joined the ship in Germany. On my first, night, while sharing a small cabin with three straight men, I began to wonder if I was the only gay on board, when I heard someone shout, “M’s in the corridor and he’s wearing a dress!” My heart leapt as I ran out to see my saviour in sequins!

M and I became friends instantly and I quickly packed my belongings and swapped cabins with a straight guy (both of us were greatly relived) and moved in with M and two other gay men.

Apart from having to wake up in shifts to shower and avoid any squabbles over the one mirror in the cabin, sharing that cramped space was filled with much fun and laughter.

During our time at sea, M said he wanted to put together a drag revue show for the staff party. M’s passion for the show saw him enrol our cabin mates and we became The Ruby Sisters. M was the type of person who made things happen; he gained us a budget for our drag and wigs (which we bought in New York) had our dance routine put together by two of the women from the Peter Gordino dance troupe and our wigs where back combed to heavenly heights and make-up thickly applied by the prestigious Steiner Salon hairdressers/beauticians.

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The show went down so well, we were asked to perform it again that same night for the customers. Just as we had brought the house down for the staff do, as we came dancing down the sweeping stair case to “We Are What We Are”, the effect was even greater when our customers suddenly twigged that their professional stewards, who had given them a five star service in the restaurant for breakfast, lunch, afternoon tea and dinner, were now transformed into glamorous drag queens. The show was such a successes, that we performed it for next few transatlantic crossings.

M and I worked together, played together and shared a cabin 24/7 for eight months, then we both came back to dry land. M and I stayed very close, with me visiting him in London or him coming down for a weekend in Brighton and even doing a few ad-hoc shows for friends and one memorable alcohol fuelled show in a London bar.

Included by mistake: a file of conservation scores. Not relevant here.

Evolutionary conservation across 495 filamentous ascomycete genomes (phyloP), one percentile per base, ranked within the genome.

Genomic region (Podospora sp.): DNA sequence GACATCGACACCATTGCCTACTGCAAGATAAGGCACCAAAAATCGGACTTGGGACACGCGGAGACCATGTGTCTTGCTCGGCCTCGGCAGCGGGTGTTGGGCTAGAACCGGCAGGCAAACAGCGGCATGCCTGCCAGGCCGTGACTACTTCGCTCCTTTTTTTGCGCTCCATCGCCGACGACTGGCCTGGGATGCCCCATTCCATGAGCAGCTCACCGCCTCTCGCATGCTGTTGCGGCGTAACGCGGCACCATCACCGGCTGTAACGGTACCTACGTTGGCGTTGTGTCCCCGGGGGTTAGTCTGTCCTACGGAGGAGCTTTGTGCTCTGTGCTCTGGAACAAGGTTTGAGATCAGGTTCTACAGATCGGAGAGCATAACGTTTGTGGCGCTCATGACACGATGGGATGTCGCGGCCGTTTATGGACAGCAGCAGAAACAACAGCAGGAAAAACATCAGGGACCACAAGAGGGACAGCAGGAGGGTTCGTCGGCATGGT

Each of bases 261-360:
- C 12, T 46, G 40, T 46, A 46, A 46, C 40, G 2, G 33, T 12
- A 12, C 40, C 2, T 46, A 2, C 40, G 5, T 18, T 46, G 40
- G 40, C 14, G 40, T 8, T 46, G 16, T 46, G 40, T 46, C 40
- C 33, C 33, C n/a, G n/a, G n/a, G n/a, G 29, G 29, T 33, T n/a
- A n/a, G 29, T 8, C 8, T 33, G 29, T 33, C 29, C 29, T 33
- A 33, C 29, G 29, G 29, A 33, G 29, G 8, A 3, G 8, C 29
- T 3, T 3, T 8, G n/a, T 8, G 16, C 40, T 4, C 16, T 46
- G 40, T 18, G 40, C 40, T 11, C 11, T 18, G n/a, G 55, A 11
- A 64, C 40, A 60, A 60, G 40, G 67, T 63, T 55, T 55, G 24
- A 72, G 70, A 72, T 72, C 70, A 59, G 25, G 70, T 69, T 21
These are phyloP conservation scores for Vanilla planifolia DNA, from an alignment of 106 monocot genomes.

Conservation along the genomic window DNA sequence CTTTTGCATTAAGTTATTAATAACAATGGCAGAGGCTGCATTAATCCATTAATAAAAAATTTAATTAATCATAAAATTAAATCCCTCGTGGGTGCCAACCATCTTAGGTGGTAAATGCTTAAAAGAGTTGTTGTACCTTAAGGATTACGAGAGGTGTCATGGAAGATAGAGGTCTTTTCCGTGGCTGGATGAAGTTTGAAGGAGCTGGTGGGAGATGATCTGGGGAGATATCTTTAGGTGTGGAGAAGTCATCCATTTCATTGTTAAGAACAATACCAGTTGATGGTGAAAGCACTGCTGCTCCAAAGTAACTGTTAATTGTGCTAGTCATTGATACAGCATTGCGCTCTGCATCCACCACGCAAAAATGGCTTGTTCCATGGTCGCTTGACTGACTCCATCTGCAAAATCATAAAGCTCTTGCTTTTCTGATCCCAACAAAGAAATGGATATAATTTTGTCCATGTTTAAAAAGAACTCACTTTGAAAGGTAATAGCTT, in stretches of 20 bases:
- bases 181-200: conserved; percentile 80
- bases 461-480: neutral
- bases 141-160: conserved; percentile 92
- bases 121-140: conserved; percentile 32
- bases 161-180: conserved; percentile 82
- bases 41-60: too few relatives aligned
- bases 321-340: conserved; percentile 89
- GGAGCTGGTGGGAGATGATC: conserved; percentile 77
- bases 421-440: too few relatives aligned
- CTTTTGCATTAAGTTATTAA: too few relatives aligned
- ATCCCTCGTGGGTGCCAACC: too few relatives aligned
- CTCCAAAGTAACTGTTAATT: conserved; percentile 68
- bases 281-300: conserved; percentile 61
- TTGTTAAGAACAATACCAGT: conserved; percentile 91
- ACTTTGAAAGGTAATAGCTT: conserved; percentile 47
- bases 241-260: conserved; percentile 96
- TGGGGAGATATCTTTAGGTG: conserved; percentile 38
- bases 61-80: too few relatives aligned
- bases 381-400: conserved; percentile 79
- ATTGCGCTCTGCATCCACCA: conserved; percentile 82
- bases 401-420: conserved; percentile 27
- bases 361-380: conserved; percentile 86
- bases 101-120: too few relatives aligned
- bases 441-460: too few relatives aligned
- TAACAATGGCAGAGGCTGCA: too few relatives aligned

The months flew by with so many laughs and boozy nights out, we thought it would be like that forever; then one day I had a call to say that M had been taken ill.

AIDS swallowed M too quickly. Within a month he was taken into the Mildmay Hospital. M was defiant to the end, propped up in bed, cigarette poised just above his left shoulder, delivering his ever cutting wit, but it was obvious I would never see him alive again.

At his funeral he had a flower tribute of the QE2 on his coffin and a pair of red high heels, while his favourite song, ‘Cabaret’ played as his body  was brought in.

Even after all these years I still miss M a lot. I guess I just want to say. ‘Thank you’ to Maurice and Peter for creating the Hankie Quilt Project, it has been a privilege to make a panel for M, a lovely, lovely, man who will never be forgotten.  

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Return of the Names Quilt Project

Return of the Names Project.

Back in 1985 a man called Cleve Jones, was marching with hundreds of other people during a candlelit vigil. The March was in remembrance of the assignation of Harvey Milk. Through the 1970’s, Milk had campaigned for LGBT right in San Francisco. His campaign led him to be the first openly gay man to be elected into public office where he won a seat on the San Francisco Board of Supervisors.  Milks career was cut short when he, along with San Francisco’s Mayor George Moscone where both shot dead by Dan White, another Supervisor who had recently resigned from his job.